The CORIA Project

Early Excavators

The Northumberland County History Committee gave overall control of the excavations to Francis Haverfield, Camden Professor of the History of the Roman Empire at the University of Oxford.

At the suggestion of his colleague Arthur Evans (excavator of Knossos), Haverfield appointed a young (and inexperienced) Leonard Woolley as the director of excavations at Corbridge. Woolley in turn engaged the services of J.P. Gibson, the Hexham pharmacist and archaeologist (and, importantly, prize-winning photographer) to document the excavations photographically. After a successful first season, Woolley was back in 1907, but had to leave prematurely for work in the Near East (and in fact never returned to digging at Corbridge).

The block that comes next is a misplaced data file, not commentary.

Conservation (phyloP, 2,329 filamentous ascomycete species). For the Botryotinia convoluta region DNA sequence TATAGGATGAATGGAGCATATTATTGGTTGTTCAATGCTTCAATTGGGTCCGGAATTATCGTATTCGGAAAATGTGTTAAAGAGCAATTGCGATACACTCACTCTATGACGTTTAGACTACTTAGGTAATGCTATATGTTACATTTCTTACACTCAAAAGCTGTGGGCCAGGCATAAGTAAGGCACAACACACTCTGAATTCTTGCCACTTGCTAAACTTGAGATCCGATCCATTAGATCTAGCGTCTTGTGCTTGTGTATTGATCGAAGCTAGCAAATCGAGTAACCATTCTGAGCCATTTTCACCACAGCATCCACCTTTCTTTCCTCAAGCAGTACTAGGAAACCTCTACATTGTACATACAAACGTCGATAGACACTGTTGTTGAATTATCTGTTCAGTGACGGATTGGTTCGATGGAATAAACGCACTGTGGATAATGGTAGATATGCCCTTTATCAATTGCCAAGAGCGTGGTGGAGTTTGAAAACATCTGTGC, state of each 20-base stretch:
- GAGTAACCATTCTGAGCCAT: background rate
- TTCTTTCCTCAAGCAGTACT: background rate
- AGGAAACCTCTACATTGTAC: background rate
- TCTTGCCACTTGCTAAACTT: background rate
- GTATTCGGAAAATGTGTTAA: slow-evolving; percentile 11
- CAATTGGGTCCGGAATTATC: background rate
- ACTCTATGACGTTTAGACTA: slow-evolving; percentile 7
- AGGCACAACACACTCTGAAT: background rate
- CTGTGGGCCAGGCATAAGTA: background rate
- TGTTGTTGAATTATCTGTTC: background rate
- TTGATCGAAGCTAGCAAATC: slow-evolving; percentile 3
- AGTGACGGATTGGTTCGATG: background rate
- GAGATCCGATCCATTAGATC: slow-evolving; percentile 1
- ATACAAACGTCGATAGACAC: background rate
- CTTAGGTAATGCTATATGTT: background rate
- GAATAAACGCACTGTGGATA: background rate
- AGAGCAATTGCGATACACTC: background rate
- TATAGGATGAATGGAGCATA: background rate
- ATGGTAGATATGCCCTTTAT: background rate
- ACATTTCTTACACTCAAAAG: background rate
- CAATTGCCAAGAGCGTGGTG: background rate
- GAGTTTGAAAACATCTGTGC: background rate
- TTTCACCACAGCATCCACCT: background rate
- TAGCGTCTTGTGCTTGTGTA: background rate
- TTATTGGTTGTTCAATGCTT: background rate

Woolley was succeeded by two local men who had acted as supervisors for him. Robert Forster, although trained in the law, became a professional writer (both a historical novelist and a poet) as well as an archaeologist, and he assumed overall direction of the excavations. William Knowles was a distinguished Newcastle architect who acted as the surveyor for the project, producing beautifully detailed plans of the site and most of the published excavation plans.

In addition to these leading characters, a succession of Oxford students were brought in to act as supervisors and finds specialists in charge of the labourers who actually did the hard work of digging. Many of these went on to hold prominent posts in inter-war British archaeology and Corbridge was briefly hailed as a training-ground for new archaeologists.

The labour force was mainly composed of local miners. Their principal tools were the pick and shovel. Gibson evidently found them as interesting as the archaeology, and his striking portraits of the labour force provide much of the background 'feel' of an Edwardian excavation in rural Northumberland.

workman with pickaxe